India mulls tourism tax cuts

NEW DELHI, 15 January 2018: India is plans to cut taxes on travel and tourism as part of the Union Budget that will offer incentives for an industry estimated to earn USD210-billion sector for the national economy, government sources told Thomson Reuters.

The cut in taxes should boost economic growth and create more jobs, while providing a boost for domestic tourism.

The world’s second most populous nation is estimated to be home to 250 million middle-class Indians, who are the target of a campaign to get them exploring their own country through tax incentives .

With scores of destinations introduced on airline routes last year, air travel is surging.

The tourism sector grew over 10 % in the six months ending September, 2017, compared to nearly 8% when compared to the same period in 2016.

Reuters quoted an industry report that claimed tourism employs 40 million people in India and could add 10 million jobs in a decade.

“We’ll announce measures in the budget to promote investment in the tourism sector,” a top finance ministry official told Reuters, adding that Finance Minister, Arun Jaitley, favours lowering a 28% tax on hotel tariffs, and offering incentives to attract private investments.

While the target is to encourage Indians to travel in their own country, the tax reduction on hotel tariffs would also benefit international travellers that are paying tax on hotel bookings that are some of the highest in Asia.

If the moves come about, companies expected to benefit include airlines like IndiGo, owned by InterGlobe Aviation, and Jet Airways and hotel operators such as Indian Hotels, that owns the Taj Mahal chain and EIH Ltd that operates the Oberoi hotels in India.

Tour operators including Cox & Kings and Thomas Cook are also likely to gain.

In India, tourists, on average, pay a 30% tax on hotel rooms and travel compared with less than 10% in Singapore, Thailand and Indonesia, said Pronab Sarkar, president of the Indian Association of Tour Operators (IATO).

Another government official said the Budget was likely to “significantly” raise allocations for tourism infrastructure and raise income tax exemptions on investments in new hotels.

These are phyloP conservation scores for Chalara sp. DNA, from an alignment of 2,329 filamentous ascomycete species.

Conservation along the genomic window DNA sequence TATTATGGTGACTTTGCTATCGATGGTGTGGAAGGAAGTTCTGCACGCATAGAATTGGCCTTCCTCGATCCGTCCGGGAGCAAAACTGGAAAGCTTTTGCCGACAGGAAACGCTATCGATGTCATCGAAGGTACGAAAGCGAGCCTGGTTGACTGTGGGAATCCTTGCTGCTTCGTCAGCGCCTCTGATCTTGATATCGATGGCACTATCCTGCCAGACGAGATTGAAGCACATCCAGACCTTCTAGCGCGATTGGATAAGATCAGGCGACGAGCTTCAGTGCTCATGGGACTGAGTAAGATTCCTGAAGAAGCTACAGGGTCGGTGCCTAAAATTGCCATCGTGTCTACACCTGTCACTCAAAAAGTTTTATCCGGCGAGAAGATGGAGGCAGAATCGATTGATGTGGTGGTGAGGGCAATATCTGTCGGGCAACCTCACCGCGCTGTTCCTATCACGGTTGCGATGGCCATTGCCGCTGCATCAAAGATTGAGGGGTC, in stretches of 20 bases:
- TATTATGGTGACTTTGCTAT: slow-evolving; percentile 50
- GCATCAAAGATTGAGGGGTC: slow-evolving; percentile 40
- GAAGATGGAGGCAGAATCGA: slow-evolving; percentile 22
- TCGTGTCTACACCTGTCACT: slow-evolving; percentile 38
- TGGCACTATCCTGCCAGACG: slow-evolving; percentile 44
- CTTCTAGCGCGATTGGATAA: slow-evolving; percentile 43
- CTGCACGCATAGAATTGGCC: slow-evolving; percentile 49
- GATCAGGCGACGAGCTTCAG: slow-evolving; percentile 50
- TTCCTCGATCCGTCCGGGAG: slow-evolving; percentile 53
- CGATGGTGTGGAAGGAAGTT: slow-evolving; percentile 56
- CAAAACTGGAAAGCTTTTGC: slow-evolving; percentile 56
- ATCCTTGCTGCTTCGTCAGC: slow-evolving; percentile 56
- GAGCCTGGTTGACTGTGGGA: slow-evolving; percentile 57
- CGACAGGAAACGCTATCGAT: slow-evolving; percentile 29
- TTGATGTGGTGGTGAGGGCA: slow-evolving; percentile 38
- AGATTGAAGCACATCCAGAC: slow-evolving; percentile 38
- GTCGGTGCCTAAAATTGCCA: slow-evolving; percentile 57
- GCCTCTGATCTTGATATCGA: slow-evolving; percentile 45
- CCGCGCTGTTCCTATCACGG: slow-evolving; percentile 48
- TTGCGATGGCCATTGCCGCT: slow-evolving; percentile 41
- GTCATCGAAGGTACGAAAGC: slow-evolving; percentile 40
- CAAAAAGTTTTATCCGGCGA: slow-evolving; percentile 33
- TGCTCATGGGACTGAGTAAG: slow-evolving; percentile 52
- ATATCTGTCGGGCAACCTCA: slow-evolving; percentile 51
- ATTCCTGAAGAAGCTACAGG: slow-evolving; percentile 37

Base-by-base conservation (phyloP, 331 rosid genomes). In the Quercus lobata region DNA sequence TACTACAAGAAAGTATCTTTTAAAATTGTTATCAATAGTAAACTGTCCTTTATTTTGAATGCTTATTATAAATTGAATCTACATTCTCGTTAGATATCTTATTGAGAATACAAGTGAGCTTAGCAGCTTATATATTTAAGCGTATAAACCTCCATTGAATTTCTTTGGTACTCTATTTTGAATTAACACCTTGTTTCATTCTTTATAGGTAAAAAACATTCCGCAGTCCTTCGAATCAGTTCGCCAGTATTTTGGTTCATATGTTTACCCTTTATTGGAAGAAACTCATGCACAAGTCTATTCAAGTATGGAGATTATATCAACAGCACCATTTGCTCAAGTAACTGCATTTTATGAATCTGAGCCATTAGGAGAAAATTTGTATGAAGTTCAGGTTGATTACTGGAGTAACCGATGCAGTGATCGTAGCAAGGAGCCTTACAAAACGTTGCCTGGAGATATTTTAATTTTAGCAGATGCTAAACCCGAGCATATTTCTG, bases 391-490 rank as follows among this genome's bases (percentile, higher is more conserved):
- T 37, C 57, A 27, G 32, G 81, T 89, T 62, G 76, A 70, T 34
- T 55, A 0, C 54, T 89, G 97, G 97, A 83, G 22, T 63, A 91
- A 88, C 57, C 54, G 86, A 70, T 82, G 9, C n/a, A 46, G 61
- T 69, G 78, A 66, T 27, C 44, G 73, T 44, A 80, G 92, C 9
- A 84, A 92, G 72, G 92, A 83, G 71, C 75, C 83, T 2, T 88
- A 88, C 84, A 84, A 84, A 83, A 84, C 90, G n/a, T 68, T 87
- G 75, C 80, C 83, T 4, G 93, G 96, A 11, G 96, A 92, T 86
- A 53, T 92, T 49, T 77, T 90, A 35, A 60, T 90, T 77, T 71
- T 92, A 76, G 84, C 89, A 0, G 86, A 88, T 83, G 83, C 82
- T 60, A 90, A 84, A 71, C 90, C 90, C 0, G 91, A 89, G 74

A third official, who is aware of the finance ministry’s pre-Budget consultations with industry groups, said Jaitley was expected to lower income tax on corporate profit, offer tax incentives on hotel construction, allocate more funds for new tourist trains and building roads to tourist destinations.

The government will offer incentives to more regional airlines this year to cover new, under-served airports, the official added.

All three officials, who spoke on condition of anonymity, declined to provide numbers or share further details.

The country needs about 200,000 new hotel rooms, Tourism Minister K J Alphons told Parliament last week.

Prime Minister Narendra Modi has said developing tourism, particularly in the remote northeast states, is one of his top priorities.

One major driver of the domestic tourism boom has been the launch in 2017 of five regional budget airlines on over 100 routes, which are given incentives by the government to offer cut-price flights to  remote areas, encouraging thousands of families to explore flying for the first time.

Domestic airlines carried 10.6 million passengers in the first eleven months of 2017,  up 17% from 2016, encouraging some established players like SpiceJet, Jet Airways and Vistara to start flights to new destinations.

Tour operators said double-digit hikes in urban wages, coupled with an over 25% rise in the benchmark Sensex index last year, have contributed to the domestic tourism boom.

At the same time over 9 million foreigners visited India in the first 11 months of 2017, up 15.6% from a year ago.

(Source: Thomson Reuters)